Life with Samsung’s Galaxy Note

Oh my, what’s this? A smartphone review on TR? Fret not; we aren’t turning into yet another sparkly gadget site. We were, however, curious to get some hands-on time with the Galaxy Note, which has got to be one of the largest smartphones (or smallest tablets) ever created. Samsung happened to volunteer a unit for us to look at, and well, one thing led to another.

The interesting thing about the Galaxy Note is that it fills a void between typical smartphones, which don’t get much bigger than 4″ or so, and entry-level tablets, most of which have 7″ displays. I’ve always thought of tablets as being too big to carry around all day, but you can’t deny that smartphones are much less convenient for things like web browsing, video playback, e-book reading, and games. It’s not that you can’t do all of those things on a phone; it’s just that a nice, big display makes them so much better.

Now, most tablets can’t make or receive calls. The Galaxy Note, on the other hand, is a bona-fide 4G phone. Unless your name is Stephen Wozniak, there’s no need to carry another, smaller device for voice communication. To top off the convergence bonanza, the Galaxy Note comes with a stylus, like the Palm Pilots of old. Samsung appropriately includes a note-taking and doodling app on the device. The capacitive touchscreen will still recognize your finger, though, so you don’t have to use the stylus if you don’t want.

We’ve noticed that a lot of people—real people with jobs and families and normal-sized pockets in their clothes—seem to be using the Galaxy Note, and they’re not afraid to look a little silly when using it as a phone in public. There must be something appealing about this chimera of a device, so we decided to investigate. Let’s see what all the fuss is about.

First impressions and specs

Here’s the Galaxy Note in all of its glory, showing off the TouchWiz UI Samsung lays over the Android 2.3 operating system, otherwise known as Gingerbread:

Quite a handsome little device, isn’t it? But there’s nothing little about the Galaxy Note. That fact becomes apparent as soon as you set it down next to a regular smartphone like the iPhone 4. Granted, the iPhone 4 is a bit on the small side; larger Android and Windows Phone devices with 4″+ screens are commonplace nowadays. There’s still no question that the Galaxy Note is substantially bigger than typical handsets, though.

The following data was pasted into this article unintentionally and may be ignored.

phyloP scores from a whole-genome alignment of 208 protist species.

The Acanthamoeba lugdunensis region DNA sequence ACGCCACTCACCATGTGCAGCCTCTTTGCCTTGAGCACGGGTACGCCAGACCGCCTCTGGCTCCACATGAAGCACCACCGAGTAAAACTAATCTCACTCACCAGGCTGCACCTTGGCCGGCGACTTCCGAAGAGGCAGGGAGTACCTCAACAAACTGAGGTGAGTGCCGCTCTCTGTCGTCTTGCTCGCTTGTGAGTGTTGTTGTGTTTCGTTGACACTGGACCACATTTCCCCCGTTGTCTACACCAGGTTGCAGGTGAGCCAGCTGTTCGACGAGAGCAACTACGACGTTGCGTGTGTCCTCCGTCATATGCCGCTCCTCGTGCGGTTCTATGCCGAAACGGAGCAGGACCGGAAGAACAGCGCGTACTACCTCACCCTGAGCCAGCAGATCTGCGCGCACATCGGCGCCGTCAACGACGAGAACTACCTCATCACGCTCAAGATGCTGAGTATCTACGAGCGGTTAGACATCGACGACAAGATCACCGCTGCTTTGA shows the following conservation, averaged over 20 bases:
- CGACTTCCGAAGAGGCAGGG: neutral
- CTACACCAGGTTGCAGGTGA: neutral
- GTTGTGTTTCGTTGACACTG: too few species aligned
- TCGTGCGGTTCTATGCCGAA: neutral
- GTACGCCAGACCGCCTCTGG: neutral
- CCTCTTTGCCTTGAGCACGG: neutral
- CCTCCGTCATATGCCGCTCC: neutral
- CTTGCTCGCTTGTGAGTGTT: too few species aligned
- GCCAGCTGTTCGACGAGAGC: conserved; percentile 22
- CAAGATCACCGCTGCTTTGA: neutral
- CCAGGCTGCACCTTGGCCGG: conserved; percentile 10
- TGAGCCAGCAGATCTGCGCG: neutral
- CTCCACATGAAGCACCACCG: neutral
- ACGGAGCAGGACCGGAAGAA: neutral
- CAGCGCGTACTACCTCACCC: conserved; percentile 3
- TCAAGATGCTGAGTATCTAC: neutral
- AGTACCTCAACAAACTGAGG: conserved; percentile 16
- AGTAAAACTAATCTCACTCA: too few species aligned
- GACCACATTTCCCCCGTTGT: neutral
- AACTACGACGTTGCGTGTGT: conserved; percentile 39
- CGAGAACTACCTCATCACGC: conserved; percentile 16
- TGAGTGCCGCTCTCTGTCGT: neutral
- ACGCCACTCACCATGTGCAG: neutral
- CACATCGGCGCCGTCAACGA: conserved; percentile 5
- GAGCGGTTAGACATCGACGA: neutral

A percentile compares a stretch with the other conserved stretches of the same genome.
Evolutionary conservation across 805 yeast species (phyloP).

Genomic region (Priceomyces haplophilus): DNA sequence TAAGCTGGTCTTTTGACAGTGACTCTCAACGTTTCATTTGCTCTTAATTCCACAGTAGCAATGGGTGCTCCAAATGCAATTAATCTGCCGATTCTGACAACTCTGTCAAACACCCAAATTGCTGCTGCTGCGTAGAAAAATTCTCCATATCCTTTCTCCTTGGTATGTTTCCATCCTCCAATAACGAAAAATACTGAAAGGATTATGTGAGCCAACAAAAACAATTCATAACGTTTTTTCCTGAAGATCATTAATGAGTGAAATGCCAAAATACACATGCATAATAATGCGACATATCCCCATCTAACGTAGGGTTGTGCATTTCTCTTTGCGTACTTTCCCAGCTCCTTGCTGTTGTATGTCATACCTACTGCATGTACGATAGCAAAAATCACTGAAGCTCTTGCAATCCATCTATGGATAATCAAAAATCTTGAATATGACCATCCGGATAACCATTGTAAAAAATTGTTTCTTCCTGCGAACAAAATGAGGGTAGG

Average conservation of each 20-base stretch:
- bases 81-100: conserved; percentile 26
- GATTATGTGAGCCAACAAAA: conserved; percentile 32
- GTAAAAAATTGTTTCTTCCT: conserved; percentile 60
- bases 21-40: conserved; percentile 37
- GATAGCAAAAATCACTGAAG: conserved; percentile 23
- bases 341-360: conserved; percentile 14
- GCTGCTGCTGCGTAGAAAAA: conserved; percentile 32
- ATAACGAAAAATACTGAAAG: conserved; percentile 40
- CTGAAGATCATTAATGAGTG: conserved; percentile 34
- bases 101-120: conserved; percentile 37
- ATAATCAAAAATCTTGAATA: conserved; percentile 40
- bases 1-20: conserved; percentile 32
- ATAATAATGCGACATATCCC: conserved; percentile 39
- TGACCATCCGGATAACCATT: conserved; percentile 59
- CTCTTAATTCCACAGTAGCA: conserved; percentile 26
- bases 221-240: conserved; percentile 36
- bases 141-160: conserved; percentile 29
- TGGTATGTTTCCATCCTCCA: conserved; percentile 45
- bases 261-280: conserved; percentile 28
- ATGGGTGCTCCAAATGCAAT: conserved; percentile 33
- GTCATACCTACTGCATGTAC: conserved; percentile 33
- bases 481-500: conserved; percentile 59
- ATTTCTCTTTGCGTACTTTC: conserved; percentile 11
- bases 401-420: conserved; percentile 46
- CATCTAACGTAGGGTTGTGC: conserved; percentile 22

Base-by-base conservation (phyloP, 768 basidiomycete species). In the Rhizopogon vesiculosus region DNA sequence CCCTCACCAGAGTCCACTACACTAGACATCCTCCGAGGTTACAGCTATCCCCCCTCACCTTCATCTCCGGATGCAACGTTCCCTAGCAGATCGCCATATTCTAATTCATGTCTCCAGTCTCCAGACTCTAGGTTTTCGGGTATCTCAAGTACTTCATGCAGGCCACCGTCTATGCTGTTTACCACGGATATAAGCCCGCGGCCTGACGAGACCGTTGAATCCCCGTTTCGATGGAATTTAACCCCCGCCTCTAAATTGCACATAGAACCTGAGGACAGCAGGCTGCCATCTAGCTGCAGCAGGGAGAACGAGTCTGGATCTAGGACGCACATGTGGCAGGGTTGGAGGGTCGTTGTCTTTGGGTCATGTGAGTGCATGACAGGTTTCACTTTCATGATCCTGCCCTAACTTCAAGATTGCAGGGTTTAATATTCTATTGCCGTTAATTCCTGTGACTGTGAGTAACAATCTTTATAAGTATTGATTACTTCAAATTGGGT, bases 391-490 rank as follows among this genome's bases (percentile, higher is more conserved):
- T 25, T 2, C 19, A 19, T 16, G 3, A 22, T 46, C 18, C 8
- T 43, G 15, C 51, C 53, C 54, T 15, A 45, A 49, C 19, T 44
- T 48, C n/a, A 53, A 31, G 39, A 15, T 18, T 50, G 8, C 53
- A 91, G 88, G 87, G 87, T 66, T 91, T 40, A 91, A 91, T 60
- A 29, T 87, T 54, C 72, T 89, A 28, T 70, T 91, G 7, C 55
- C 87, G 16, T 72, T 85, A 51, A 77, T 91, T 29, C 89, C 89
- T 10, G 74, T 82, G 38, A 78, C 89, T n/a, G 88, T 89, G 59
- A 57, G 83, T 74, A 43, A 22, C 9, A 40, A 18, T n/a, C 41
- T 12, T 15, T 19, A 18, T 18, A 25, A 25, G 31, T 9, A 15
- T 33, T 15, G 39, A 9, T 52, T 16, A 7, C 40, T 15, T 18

Happily, the Galaxy Note is nearly as slim as the iPhone 4. The Apple device is 9.3 mm thick, while the Samsung measures 9.65 mm at its thickest point. Some folks might be able to notice the third-of-a-millimeter difference in regular use, but I could not. In fact, because the Note has tapered edges, it actually feels a little more slender in my hand.

The Galaxy Note’s display spreads 1280×800 pixels of Super AMOLED goodness across a 5.3″ panel, which absolutely dwarf’s the iPhone 4’s 3.5″, 960×640 LCD. The difference isn’t just obvious from a size standpoint. The Samsung display has more vivid colors, higher contrast, and deeper blacks. It really looks gorgeous. You can sort of see the difference in the picture above, but such things are hard to illustrate with photographs. I recommend trying out a Galaxy Note in person, if you can.

As nice as the AMOLED display looks, there is a small caveat. The panel has a sort of screen-door thing going on, where pixels appear to be laid out in a honeycomb pattern with dark gaps in between (likely due to the display’s pentile subpixel layout.) The effect isn’t bothersome when you’re watching videos or playing games, but text looks slightly fuzzy, especially with small fonts. See above. On the iPhone’s LCD, text looks cleaner and more like a printed page.

In addition to its gargantuan display, the Galaxy Note is loaded with other hardware. Here’s a rundown of the key specifications:

Processor 1.5GHz dual-core Qualcomm Snapdragon
Display 5.3″ super AMOLED with 1280×800 resolution
Software Android 2.3 with Samsung TouchWiz interface
Storage 16GB integrated
Ports 1 Micro USB 2.0

1 analog audio headphone port

Expansion slots 1 microSD slot (up to 32GB)
Communications 4G LTE

HSPA+ 850/900/1900/2100 (up to 21 Mbps)

EDGE/GPRS 850/900/1800/1900

802.11n Wi-Fi

Bluetooth 3.0 + HS

Camera 8-megapixel rear with LED flash

(supports 1080p video recording)

2-megapixel front

Input devices Capacitive touch screen

Advanced smart pen

Dimensions 5.78″ x 3.27″ x 0.38″ (146.9 x 83 x 9.7 mm)
Weight 6.28 oz (178 g)
Battery 9.25Wh (2500 mAh) lithium-ion

Just about every type of wireless connectivity is covered. That includes 4G LTE, which gives the phone oodles of bandwidth even when there’s no Wi-Fi access point nearby. Just to give you an idea, running Speedtest off the 4G connection in downtown Vancouver, Canada, we averaged 59Mbps of downstream bandwidth and 7Mbps of upstream—slightly quicker than our cable connection.

Samsung outfits this bad boy with a dual-core Qualcomm Snapdragon S3 processor clocked at 1.5GHz. The Snapdragon S3 uses Qualcomm’s own Scorpion CPU cores, which are ARM-compatible but, the company says, capable of higher clock speeds and higher vector performance than ARM Cortex-A8 or Cortex-A9-based designs. The chip also features an Adreno 220 graphics processor, which supports Flash 10 and WebGL. According to Qualcomm’s website, the S3 is used in devices including Samsung’s own Galaxy S II phone and Galaxy Tab 8.9 tablet.

The Note’s rear-facing camera has a cool eight-megapixel resolution, and it’s capable of 1080p video recording at 30 frames per second. Even the front-facing camera is respectable: it’s a two-megapixel model that will show off your pimples in those vanity Facebook pics. I suppose the 16GB storage capacity isn’t extraordinary, but Samsung allows you to expand it via a microSD slot tucked under the rear cover—something you can’t do on an iPhone.